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*CONTENT WARNING: This article deals with topics that may be distressing to some readers, including race and racism.*

Critical Race Theory (CRT) has made waves in the media for the last year or so, especially as southern regions of the United States have witnessed obstinate pushback from parents and public school faculty afraid of strains of the critical teachings making their way into primary and secondary school curriculum.

Why CRT is controversial is hard to understand when almost everyone grasps the theoretical work’s basic presuppositions. What’s required is an analysis that takes account of its more psychological mechanisms on top of these presuppositions to understand the role it’s taken on as such a divisive tool in today’s political sphere.

The hysteria around CRT strikes a personal nerve as I am biracial; my mother being fair-skinned and ethnically European and my father of south-east Asian descent, having a much darker skin tone. A common joke growing up was that my white friends thought I was brown whereas my brown friends thought I was white. This joke, however, points to something that we all understand on some level: race is a social construct and the line that determines what makes someone definitively one skin colour over another is arbitrarily decided. There is a revealing colloquialism used for the above-mentioned indecisiveness, that being the idea of passing: having enough of one characteristic associated to a racial group (be it skin hue, or facial complexion) that you can be said to “pass” as a member of that group. 

As my personal example implies, everyone brings unconscious prejudices and judgements when confronting varying skin tones, for better or worse. Even so-called enlightened and educated populaces today are far from post-racial. People like to look to the Scandinavian countries in our current moment as utopian ideals for social equity, but even they still have their race problems, an example being Sweden’s well documented labour segregation issues that are largely predicated on racial biases.

Most of what CRT does is take this notion of racial arbitrariness and examines how civic structures, more specifically after the Jim Crow era in the United States, perpetuate unconscious racism at a systemic level in the same way we still unconsciously categorize races based on skin tone. In a sense, we are all trapped by our skin colours. Especially those who have been oppressed by historic institutions such as slavery, which used skin tone as criteria for who gets to be seen as property and who doesn’t. This is why, despite the abolition of slavery, expediency in classfying modern colonial states as post-racial is a form of subtle violence when the echoes of institiutional racism still ring loud through economic disparities based on racial divides.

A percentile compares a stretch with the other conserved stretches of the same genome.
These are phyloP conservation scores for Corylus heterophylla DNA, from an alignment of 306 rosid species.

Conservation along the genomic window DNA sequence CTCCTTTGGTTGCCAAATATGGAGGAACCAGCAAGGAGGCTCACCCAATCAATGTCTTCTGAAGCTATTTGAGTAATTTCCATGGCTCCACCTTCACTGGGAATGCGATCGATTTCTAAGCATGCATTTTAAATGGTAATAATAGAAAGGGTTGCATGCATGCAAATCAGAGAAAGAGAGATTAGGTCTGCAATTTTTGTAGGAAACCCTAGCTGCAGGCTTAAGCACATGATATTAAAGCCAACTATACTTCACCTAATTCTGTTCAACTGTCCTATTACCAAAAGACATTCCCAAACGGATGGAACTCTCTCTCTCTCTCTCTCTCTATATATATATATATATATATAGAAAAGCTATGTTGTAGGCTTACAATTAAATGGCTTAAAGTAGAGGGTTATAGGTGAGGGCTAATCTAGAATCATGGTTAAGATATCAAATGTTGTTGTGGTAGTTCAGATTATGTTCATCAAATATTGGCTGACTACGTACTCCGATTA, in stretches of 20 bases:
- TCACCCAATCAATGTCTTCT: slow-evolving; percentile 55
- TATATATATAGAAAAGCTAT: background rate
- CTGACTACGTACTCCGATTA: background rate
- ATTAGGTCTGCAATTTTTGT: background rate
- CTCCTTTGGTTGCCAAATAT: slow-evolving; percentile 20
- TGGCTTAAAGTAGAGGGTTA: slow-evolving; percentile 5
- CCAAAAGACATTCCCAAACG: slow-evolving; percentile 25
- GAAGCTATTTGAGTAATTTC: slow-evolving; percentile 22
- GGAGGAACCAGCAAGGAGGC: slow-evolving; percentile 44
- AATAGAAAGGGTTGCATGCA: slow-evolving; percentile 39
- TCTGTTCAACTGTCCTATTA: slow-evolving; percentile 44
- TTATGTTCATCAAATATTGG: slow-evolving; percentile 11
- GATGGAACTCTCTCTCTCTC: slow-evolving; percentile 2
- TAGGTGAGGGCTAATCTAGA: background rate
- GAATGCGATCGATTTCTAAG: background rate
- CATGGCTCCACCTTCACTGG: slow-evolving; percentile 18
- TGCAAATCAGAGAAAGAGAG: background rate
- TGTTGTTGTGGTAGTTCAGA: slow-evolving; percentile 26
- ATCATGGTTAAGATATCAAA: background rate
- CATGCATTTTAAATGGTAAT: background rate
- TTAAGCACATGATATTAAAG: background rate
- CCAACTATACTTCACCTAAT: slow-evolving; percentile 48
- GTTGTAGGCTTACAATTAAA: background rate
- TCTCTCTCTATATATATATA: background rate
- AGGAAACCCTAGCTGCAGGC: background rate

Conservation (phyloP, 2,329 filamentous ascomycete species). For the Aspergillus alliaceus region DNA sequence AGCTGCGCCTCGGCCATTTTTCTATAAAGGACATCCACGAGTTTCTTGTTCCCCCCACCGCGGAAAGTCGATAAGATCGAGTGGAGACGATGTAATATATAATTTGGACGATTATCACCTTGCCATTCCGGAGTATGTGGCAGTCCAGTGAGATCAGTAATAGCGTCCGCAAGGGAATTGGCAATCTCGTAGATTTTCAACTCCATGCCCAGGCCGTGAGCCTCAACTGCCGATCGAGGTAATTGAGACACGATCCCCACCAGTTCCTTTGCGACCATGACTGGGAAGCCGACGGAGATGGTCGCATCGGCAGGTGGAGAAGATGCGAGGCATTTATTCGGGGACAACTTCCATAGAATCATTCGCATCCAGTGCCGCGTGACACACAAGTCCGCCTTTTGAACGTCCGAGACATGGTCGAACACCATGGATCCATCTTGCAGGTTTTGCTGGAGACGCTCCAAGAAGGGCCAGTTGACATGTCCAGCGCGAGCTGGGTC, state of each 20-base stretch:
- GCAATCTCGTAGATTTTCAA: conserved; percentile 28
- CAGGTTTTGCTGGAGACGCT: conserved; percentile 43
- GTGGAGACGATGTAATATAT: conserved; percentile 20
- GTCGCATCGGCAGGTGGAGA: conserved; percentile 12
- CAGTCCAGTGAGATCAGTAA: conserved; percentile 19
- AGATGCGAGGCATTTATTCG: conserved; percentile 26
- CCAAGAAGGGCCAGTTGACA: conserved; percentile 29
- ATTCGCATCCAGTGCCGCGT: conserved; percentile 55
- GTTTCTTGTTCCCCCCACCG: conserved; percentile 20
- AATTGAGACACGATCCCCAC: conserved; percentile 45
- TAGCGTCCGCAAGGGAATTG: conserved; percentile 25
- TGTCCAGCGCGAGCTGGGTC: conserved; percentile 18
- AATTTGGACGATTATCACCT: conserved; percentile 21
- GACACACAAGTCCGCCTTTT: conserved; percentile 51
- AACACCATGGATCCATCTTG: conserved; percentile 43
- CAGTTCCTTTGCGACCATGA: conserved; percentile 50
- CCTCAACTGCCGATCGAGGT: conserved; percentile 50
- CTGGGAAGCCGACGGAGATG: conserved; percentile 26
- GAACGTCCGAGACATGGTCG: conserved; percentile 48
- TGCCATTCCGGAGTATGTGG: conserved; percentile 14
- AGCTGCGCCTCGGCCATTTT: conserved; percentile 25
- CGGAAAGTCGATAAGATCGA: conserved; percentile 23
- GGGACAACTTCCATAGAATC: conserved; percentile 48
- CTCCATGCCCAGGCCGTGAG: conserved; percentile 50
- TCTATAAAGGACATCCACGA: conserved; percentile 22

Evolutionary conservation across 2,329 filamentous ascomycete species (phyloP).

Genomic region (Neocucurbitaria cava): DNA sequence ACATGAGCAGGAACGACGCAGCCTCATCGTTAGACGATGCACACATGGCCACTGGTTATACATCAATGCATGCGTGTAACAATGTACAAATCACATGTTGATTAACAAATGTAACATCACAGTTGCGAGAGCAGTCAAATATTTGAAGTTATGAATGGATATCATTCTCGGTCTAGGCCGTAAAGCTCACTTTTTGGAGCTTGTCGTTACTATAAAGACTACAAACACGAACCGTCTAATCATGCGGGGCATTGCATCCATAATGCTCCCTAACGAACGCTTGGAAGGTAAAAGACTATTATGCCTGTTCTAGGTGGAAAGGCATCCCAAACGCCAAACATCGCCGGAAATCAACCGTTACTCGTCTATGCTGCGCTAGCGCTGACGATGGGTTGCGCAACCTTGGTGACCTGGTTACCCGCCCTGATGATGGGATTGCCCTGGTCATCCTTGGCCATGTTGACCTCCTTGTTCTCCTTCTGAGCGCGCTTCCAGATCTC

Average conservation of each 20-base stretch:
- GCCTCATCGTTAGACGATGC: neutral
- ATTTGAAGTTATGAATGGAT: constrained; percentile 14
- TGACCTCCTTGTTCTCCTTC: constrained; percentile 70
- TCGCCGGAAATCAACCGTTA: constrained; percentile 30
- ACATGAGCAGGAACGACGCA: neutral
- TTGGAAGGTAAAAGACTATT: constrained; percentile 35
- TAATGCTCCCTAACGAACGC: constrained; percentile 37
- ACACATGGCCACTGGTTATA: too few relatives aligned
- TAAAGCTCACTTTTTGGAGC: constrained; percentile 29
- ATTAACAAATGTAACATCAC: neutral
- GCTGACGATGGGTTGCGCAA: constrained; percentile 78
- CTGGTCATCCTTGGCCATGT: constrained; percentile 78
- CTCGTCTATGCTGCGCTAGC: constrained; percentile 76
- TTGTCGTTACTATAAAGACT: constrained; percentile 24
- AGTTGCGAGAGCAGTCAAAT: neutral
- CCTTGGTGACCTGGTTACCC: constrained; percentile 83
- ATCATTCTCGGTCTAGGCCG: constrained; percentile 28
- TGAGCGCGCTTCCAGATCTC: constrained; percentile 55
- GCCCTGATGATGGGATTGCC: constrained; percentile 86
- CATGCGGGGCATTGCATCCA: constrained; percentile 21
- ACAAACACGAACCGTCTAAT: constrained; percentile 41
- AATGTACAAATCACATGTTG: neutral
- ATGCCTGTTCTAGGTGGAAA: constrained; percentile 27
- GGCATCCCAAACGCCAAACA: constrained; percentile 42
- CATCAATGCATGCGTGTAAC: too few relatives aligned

Where things get tricky today is precisely in who decides just how post-racial we are at this moment. Recently, former University of Toronto professor Jordan Peterson was on the Joe Rogan podcast and a clip went viral where the two men come to the same conclusions drawn out above, namely that racial categories based on skin color are arbitrary. Aside from the rather doofy comment on those with the darkest skin being decidedly from primitive Africa made by Rogan, the main issue is rather that this idea of racial arbitrariness is somewhat smugly treated as a wonderful discovery by the pair when critical race theorists have been pointing out that very “discovery” since the 1970s.

It was largely white people who fought (and continue fighting, as is the case in states like Florida) against the arbitrariness of race and its concrete effects, yet Rogan and Peterson laugh as if this has been common sense for a long time. The optics of these two men using this realization as a “gotcha” against criticisms that they are racist — the mainstream media having dug up Rogan’s extensive use of the N-word in past podcasts and Peterson’s opinion that affirmative action is Marxist ressentiment disguised as justice — is dubious at best.